Lemon Tart

Photography Credit: Elise Bauer

My father and I have been experimenting with lemon tart recipes for a year, without much success, by the way (until now). First there was the disastrous lemon tart from the New York Times, described so well by Deb of Smitten Kitchen; we had a similar inedible result.

Then there were my several attempts to make a Meyer lemon confit over pastry dough crust, still way too tart. We finally chanced upon a Charlie Palmer recipe with a fabulous lemon curd filling, but his cornmeal crust tasted like baked polenta.

Just didn’t work with the lemon curd. So, we took the fabulous filling and put it in a tried and true shortbread-ish crust. Dad even made a batch of candied citrus peel (you can easily skip this step) days in advance. And voilá, a truly delectable lemon tart.

Lemon Tart Recipe


Garnish with fresh mint and sneak some bites of the mint in between bites of the tart for even more fun with the flavors.


Candied Zest:

  • 1 cup lemon zest, julienned
  • 1 cup sugar


  • 1 1/2 cups flour
  • 1/2 teaspoon salt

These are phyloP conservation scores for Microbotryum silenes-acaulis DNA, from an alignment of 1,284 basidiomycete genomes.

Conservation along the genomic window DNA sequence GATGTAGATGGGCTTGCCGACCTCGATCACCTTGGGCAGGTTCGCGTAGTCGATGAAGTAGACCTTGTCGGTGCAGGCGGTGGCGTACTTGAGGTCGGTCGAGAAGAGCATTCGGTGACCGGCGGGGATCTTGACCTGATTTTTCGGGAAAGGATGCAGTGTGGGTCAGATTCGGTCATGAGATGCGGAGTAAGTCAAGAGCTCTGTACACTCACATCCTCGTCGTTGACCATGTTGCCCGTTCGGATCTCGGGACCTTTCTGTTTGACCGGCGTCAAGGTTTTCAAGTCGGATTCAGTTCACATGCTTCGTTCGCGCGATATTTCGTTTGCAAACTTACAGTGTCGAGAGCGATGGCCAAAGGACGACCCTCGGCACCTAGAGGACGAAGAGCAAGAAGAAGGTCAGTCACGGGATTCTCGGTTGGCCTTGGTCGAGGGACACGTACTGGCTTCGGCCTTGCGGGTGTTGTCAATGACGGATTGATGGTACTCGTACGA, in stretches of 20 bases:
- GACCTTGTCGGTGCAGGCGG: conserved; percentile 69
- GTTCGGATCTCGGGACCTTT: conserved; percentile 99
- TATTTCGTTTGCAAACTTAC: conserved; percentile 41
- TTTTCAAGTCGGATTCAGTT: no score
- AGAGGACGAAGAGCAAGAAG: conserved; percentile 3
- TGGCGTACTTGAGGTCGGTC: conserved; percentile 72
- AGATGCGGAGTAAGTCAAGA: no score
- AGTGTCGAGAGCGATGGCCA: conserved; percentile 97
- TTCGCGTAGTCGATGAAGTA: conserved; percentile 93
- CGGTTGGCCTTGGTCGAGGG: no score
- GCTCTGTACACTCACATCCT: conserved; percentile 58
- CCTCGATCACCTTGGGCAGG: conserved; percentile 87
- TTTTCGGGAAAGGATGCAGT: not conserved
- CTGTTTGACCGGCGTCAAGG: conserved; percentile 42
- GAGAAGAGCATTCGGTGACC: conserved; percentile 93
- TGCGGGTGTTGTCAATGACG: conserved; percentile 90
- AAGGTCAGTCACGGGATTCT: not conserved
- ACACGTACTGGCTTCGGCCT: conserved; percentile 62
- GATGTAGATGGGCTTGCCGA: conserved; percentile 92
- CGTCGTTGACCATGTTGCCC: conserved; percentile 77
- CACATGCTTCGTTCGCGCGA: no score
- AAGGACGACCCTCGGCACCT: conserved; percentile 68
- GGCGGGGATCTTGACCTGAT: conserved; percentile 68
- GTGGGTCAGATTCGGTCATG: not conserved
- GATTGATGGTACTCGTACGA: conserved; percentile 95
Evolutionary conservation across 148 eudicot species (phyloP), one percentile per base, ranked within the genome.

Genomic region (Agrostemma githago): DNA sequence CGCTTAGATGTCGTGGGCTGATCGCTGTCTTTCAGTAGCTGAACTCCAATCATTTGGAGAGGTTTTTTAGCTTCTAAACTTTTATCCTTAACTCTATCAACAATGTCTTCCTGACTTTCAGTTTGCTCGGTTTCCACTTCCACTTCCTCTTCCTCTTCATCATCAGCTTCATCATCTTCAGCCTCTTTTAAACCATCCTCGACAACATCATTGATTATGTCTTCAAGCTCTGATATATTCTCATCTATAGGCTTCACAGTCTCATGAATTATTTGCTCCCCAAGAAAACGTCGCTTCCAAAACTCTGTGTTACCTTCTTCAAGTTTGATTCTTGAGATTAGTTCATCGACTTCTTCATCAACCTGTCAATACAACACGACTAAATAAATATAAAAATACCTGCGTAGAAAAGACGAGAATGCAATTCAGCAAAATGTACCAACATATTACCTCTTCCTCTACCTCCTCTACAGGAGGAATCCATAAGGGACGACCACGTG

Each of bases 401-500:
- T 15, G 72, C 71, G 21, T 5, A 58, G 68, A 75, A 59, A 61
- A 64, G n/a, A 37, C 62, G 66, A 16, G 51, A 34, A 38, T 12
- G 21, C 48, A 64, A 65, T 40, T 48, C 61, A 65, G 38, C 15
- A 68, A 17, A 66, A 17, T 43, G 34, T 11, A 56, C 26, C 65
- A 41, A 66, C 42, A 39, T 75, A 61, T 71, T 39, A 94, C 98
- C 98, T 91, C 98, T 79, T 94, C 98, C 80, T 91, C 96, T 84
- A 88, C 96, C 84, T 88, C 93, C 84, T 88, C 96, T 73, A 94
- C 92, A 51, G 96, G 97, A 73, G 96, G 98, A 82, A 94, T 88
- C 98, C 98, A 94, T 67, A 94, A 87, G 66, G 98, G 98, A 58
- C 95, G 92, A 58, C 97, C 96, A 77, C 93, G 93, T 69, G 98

• 1/2 cup (1 stick, or 1/4 pound) unsalted butter, softened at room temperature
  • 1/2 cup sugar
  • 1 large egg, beaten
  • 1/4 teaspoon almond extract
  • 1 Tbsp lemon juice

Lemon curd:

  • 1/2 cup (1 stick) unsalted butter
  • 1/4 cup creme fraiche
  • 2 large eggs
  • 3 large egg yolks
  • 3/4 cup fresh lemon juice
  • 3/4 cup sugar
  • 1 1/2 teaspoon lemon zest

Equipment needed:

  • 10-inch tart pan with a removable bottom
  • Pastry blender or two blunt dinner knives
  • Double boiler and several metal mixing bowls


Candied Citrus Zest

1 Place lemon zest in a saucepan and cover with water by 1/2 inch. Bring to a boil. Remove from heat, drain the water. Fill up with water again and repeat. Bring to a boil, remove from heat, then drain. Add water again, this time adding the sugar as well. Simmer for 30 minutes, drain.